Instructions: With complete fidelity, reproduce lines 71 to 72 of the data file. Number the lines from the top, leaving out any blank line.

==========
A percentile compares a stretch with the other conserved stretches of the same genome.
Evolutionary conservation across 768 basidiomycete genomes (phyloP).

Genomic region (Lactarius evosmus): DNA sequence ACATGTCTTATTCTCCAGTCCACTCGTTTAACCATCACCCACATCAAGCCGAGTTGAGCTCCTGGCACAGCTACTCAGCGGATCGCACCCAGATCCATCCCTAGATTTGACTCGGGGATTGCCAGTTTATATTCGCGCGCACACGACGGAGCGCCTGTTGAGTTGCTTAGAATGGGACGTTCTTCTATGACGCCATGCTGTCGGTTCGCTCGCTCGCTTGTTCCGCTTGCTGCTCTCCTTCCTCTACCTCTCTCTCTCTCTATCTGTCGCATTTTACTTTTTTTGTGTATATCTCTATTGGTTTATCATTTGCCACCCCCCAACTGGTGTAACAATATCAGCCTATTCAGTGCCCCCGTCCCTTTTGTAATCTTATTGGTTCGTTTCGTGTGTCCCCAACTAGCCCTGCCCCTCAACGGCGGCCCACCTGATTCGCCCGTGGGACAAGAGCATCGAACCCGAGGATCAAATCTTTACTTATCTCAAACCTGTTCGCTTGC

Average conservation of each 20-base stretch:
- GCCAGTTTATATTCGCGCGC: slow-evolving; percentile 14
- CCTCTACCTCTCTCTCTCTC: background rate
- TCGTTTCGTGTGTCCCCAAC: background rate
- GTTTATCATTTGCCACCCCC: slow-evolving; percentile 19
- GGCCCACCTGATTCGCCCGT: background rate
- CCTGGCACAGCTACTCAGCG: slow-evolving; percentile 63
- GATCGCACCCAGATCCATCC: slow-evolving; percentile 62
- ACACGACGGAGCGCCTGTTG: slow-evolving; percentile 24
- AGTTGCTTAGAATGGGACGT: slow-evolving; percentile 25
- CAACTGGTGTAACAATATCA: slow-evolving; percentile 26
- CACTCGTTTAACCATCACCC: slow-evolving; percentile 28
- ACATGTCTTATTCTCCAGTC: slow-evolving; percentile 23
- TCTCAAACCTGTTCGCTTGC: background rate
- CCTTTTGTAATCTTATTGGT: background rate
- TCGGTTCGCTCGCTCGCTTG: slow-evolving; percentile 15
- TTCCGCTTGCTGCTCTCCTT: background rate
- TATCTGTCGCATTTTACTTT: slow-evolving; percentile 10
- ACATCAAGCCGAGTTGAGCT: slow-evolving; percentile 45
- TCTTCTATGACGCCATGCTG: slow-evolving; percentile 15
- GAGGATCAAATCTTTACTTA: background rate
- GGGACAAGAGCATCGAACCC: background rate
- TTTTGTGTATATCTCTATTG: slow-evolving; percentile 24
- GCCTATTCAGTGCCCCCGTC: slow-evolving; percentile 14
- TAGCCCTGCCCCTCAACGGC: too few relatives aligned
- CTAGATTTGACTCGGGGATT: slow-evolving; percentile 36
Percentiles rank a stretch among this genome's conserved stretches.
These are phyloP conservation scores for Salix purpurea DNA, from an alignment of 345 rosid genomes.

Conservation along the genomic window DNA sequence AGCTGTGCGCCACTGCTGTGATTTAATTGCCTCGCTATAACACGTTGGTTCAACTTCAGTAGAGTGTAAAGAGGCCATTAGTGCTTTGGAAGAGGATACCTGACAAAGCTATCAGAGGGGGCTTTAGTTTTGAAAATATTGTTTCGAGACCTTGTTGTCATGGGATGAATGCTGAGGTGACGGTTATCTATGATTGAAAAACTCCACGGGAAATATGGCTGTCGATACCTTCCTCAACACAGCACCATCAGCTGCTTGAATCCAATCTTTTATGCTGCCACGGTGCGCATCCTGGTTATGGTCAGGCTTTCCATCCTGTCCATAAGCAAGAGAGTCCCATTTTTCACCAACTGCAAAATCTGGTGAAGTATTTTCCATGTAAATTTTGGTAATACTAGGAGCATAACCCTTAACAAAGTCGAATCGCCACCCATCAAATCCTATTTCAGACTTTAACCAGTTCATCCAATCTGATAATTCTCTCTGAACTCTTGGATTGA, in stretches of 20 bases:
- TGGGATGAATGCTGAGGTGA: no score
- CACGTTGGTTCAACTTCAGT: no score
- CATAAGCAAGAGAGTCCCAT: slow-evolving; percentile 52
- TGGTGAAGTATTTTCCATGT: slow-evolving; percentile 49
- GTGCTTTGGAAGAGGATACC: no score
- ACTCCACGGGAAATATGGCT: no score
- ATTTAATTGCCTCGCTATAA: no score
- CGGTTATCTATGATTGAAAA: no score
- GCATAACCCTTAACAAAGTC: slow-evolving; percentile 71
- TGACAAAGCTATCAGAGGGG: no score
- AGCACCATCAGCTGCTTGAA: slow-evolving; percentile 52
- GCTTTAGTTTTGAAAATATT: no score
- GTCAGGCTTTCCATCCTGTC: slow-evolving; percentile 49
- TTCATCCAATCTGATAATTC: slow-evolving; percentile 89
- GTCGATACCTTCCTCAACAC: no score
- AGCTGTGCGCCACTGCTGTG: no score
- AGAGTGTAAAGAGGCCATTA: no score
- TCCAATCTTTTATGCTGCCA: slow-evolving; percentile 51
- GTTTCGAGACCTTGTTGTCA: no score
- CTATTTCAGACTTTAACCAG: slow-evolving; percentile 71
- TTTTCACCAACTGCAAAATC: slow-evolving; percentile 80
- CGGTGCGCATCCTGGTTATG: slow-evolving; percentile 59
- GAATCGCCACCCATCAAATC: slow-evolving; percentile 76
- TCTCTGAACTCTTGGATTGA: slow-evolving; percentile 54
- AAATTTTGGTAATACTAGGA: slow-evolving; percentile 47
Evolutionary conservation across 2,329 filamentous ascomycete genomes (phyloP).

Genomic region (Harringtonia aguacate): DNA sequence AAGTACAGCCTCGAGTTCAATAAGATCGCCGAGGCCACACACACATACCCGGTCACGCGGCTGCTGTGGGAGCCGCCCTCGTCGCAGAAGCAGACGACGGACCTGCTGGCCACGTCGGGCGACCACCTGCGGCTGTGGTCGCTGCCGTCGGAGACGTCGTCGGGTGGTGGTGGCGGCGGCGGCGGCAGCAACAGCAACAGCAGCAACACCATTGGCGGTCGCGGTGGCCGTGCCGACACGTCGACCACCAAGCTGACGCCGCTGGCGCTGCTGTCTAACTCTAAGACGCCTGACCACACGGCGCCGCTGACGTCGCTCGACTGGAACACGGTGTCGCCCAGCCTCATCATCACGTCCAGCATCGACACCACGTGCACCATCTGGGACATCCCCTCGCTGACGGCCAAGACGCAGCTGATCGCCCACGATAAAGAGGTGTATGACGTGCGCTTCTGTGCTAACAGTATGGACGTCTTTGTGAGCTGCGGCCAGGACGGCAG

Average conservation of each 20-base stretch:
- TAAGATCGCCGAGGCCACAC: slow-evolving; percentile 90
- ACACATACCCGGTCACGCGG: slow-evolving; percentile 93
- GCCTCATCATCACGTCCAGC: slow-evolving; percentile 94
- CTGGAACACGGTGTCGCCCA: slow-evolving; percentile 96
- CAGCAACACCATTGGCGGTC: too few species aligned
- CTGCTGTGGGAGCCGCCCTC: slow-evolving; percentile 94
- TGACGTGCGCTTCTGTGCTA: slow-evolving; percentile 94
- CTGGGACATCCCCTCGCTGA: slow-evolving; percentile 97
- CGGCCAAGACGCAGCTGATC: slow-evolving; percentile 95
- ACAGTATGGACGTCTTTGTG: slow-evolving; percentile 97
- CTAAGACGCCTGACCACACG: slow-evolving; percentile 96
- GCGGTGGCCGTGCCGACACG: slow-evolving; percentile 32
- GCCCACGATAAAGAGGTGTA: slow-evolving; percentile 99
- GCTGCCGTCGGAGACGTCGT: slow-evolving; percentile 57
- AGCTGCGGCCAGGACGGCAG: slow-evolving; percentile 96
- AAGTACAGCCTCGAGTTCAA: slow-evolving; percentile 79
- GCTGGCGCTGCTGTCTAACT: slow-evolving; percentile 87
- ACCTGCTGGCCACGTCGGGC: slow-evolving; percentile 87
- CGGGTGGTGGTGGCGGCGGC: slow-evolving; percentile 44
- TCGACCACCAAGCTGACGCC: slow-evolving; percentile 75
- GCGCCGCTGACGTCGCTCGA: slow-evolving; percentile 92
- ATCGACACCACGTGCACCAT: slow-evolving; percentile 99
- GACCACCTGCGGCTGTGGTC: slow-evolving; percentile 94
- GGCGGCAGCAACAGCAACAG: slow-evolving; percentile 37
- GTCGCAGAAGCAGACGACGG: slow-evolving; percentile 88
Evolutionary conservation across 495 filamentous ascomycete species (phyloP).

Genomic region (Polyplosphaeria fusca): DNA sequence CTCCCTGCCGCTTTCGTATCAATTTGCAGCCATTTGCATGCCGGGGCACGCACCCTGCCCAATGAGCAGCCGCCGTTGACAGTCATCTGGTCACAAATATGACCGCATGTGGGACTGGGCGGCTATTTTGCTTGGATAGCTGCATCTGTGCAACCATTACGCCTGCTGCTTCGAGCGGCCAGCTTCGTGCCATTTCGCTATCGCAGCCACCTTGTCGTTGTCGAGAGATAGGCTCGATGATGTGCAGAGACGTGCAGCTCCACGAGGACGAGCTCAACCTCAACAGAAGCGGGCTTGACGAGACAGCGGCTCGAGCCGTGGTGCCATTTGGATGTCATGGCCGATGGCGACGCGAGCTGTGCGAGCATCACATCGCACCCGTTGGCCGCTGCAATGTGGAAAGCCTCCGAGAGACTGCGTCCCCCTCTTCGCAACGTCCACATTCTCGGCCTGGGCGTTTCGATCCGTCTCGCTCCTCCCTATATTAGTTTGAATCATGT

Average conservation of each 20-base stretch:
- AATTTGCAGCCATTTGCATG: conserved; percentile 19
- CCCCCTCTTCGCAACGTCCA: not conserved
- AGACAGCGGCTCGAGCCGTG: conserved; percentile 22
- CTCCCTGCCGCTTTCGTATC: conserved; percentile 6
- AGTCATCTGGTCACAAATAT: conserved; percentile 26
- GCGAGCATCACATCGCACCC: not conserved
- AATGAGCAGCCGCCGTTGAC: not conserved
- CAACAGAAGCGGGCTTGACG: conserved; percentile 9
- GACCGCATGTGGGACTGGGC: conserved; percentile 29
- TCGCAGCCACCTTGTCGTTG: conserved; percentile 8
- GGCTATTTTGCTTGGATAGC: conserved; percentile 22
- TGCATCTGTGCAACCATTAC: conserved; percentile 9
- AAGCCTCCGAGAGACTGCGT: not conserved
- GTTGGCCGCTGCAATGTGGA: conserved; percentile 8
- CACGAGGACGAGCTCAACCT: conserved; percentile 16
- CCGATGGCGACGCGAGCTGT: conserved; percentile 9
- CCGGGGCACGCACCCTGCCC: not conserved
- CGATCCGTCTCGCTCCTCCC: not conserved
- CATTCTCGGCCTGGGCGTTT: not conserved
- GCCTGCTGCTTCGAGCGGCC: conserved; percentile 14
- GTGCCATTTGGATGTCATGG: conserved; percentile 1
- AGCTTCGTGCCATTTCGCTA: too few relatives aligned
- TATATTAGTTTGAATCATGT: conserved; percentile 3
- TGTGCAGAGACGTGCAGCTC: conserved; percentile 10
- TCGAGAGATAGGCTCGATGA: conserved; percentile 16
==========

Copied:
- CTAAGACGCCTGACCACACG: slow-evolving; percentile 96
- GCGGTGGCCGTGCCGACACG: slow-evolving; percentile 32